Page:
Poll Shows Clinton Pulling Away From Trump In Swing State

Hillary Clinton is pulling away from Donald Trump in Nevada with early voting underway, according to a poll commissioned by the Las Vegas Review-Journal.

Clinton, the Democratic presidential nominee, has a 7-point lead over GOP nominee Donald Trump, 48 percent to 41 percent.

Libertarian Gary Johnson has 6 percent support. Four percent of voters are undecided and 1 percent support someone else or no candidate.

The poll, conducted by Bendixen & Amandi International, has a margin of error of plus or minus 3.5 percentage points. The firm interviewed 800 likely voters after Clinton and Trump squared off in Las Vegas Wednesday in the third and final presidential debate. The interviews were conducted between Thursday and Sunday in English and Spanish.

The poll shows growing momentum for Clinton’s campaign. In a late September Review-Journal poll of voters, Clinton had a 1-point lead over Trump.

In that initial poll, Clinton had 45 percent of support, while Trump had 44 percent, putting the race within the margin of error.

Since the September poll, Trump’s campaign has faced fallout from a Washington Post report, complete with a videotape, that showed him engaging in a lewd conversation in 2005 about groping women.

Trump initially called the conversation “locker-room banter” and subsequently apologized. Since the tape’s release, women have come forward with allegations that Trump made inappropriate and unwanted sexual advances toward them. Trump has denied all of the allegations.

“The debates helped Hillary Clinton,” said Fernand Amandi, principal at Bendixen & Amandi International. “She’s now opened up a significant lead over Donald Trump in a race that was a statistical tie. She’s clearly benefiting from her performance in the debates as voters in the final stretch take one, final look.”


In addition to the debates, there’s also the backlash Trump has faced from the tape of his 2005 conversation, while Clinton’s campaign has weathered WikiLeaks revelations, he said, referencing the release of hacked emails that have detailed some of the inner workings of Clinton’s campaign.

Trump’s favorability has taken a hit, too. Thirty-eight percent of surveyed voters had a very or somewhat favorable opinion of Trump, down from 42 percent in September. Meanwhile, 59 percent had a somewhat or very unfavorable opinion of Trump, an increase from 56 percent in September.

Clinton’s favorability ratings have trended upward. Fifty percent of voters had a very or somewhat favorable opinion of Clinton, up from 48 percent in September. Forty-eight percent had a somewhat or very unfavorable opinion, a decrease from 51 percent in September.

In Nevada, Trump’s favorability is lowest in Clark County, where about 70 percent of the state’s population lives. Thirty-two percent of Clark County voters had a favorable opinion of him and 64 percent had an unfavorable opinion. Elsewhere in Nevada, it’s a different story. Fifty-one percent of Nevada voters surveyed outside Clark County have a favorable opinion of Trump, and 47 percent have an unfavorable opinion.

For Clinton, her strength is in Clark County, where 58 percent of voters surveyed had a favorable opinion and 41 percent were unfavorable. In the rest of Nevada, just 33 percent of voters surveyed had a favorable opinion of Clinton and 64 percent of voters indicated an unfavorable opinion.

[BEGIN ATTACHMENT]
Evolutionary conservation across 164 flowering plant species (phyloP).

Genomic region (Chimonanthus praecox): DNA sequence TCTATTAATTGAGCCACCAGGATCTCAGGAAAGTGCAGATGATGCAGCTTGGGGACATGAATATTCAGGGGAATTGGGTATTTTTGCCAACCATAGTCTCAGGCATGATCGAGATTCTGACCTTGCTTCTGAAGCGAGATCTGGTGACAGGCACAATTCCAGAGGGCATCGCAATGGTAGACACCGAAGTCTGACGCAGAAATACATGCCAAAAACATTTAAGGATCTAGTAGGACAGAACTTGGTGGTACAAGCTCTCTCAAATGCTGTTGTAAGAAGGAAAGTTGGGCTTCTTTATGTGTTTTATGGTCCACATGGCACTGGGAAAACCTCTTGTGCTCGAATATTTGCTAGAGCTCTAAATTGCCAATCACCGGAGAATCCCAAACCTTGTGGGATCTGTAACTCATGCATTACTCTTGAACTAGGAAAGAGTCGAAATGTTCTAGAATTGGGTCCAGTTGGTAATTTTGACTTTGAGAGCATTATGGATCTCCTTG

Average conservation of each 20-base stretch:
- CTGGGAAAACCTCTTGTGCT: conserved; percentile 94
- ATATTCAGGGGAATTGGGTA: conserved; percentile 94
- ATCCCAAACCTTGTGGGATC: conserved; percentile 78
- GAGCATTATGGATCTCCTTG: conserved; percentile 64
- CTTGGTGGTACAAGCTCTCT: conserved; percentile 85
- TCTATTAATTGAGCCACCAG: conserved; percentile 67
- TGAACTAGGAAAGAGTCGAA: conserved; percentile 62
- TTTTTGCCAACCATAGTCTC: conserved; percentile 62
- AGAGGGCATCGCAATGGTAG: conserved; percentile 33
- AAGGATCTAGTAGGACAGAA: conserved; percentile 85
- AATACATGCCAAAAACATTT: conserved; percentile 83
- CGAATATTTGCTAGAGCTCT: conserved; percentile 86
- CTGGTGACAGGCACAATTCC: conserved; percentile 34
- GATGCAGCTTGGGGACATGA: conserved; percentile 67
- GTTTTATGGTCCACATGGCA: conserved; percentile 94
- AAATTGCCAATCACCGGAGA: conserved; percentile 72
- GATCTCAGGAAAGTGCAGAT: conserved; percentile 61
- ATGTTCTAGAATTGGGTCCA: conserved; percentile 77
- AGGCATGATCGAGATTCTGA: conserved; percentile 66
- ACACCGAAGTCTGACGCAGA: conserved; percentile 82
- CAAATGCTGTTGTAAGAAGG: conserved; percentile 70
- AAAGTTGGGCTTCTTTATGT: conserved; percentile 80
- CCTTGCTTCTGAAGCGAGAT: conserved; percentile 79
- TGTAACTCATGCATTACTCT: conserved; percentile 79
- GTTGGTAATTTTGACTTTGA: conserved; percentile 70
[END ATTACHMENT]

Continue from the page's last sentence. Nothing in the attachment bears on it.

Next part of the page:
Support for the two candidates also varies widely among voters 65 and older. For Trump, 51 percent of older voters have a favorable opinion of him, with 46 percent unfavorable. For Clinton, 41 percent of older voters have a favorable opinion and 58 percent of voters have an unfavorable opinion.

Clinton has the support of a majority of voters surveyed in all other age groups. Trump’s favorability lags in those same age groups, with 25 percent support among voters from 18 to 34 years old; 35 percent support among voters 35 to 49 years old; and 37 percent support among 50- to 64-year-old voters.


Jonathan Tolley of Las Vegas is an undecided voter. The 20-year-old sells tickets for shows on the Strip and said he has issues with both candidates.

Trump would cause gridlock and he has trouble trusting Clinton, he said, adding he had originally supported U.S. Sen. Bernie Sanders, I-Vt., who was seeking the Democratic nomination.

“It’s kind of an understatement to be somewhat disappointed in the candidates,” he said. “It doesn’t mean that I’m any less excited to vote. It doesn’t mean that I’m any less involved politically. If anything, this election, and the ridiculousness, will probably make me more involved.”

Michelle Karony, a legal assistant from Las Vegas, is backing Clinton. She said Clinton has the right experience for the job, pointing particularly to her foreign policy and national security experience as secretary of state. Clinton also will aid equality for women, including equal pay, she said.

Howard Taylor, a 61-year-old semi-retired trucker and general contractor from Sparks, said he has decided “who I’m not going to support — Hillary.” Taylor said he considers Clinton “untrustworthy,” and is backing Trump.

“I like the fact that he’s a businessman and he’s, contrary to what everybody says, he’s very honest in his statements,” Taylor said.

Joe Ellis, a 25-year-old Realtor in North Las Vegas, is supporting the Libertarian candidate Gary Johnson. Johnson’s appeal is that he believes government should have a “lowly role” and be “fiscally conservative,” Ellis said.

Bendixen & Amandi International, based in Miami, has done projects for clients including The Washington Post, Clinton’s 2008 presidential campaign and President Barack Obama’s 2008 and 2012 campaigns.